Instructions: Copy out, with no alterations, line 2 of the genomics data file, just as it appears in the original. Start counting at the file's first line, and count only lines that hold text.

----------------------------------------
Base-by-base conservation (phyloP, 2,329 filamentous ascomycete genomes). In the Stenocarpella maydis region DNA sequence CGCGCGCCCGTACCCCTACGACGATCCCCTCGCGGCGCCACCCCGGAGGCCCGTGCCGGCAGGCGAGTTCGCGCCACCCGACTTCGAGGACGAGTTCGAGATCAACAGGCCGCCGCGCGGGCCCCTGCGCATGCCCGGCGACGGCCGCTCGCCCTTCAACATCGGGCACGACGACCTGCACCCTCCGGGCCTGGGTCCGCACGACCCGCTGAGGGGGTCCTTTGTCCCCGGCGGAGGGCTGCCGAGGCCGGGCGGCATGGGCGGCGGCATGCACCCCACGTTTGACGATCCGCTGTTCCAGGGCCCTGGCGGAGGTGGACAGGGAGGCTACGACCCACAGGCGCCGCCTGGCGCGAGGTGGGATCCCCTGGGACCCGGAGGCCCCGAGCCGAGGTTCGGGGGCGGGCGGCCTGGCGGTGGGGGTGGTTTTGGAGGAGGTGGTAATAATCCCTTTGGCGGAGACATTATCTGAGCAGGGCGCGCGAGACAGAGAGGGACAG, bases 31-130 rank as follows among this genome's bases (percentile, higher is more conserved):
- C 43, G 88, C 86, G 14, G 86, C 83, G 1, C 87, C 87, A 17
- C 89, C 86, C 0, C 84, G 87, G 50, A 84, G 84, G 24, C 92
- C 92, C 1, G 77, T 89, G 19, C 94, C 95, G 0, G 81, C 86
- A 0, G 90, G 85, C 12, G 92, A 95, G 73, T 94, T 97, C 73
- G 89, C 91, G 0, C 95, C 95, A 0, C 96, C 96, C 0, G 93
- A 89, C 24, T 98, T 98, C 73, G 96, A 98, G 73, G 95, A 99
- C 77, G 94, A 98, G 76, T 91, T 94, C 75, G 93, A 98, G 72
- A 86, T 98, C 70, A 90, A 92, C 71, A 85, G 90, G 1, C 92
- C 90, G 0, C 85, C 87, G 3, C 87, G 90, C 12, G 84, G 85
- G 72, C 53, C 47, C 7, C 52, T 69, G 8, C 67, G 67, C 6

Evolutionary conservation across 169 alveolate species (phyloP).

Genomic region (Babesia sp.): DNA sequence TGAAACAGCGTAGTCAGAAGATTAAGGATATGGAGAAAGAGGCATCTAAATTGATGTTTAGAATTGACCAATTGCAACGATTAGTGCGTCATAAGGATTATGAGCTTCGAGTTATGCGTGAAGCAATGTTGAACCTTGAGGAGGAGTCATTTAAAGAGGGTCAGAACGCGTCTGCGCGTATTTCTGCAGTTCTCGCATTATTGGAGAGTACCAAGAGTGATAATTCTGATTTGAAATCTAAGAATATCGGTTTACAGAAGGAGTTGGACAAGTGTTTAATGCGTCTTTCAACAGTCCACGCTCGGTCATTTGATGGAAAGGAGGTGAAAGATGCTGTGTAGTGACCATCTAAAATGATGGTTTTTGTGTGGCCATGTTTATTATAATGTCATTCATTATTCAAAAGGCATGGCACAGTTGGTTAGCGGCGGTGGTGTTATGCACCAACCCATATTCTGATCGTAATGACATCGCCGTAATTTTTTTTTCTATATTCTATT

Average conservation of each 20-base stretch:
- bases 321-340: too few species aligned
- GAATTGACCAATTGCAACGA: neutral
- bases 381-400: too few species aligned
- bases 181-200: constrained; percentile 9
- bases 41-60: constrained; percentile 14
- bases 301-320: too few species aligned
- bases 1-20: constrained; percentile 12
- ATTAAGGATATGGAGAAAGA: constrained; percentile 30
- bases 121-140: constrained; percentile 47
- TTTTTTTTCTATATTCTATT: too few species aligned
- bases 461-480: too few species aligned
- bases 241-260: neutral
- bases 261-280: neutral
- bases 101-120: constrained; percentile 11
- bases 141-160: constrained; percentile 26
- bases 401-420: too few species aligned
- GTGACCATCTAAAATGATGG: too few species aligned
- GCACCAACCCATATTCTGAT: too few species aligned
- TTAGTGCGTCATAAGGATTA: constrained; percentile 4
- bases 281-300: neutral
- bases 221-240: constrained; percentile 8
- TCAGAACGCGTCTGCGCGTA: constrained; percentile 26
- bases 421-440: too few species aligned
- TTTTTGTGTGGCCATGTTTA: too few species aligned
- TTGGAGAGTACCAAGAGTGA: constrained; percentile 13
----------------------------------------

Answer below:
- C 43, G 88, C 86, G 14, G 86, C 83, G 1, C 87, C 87, A 17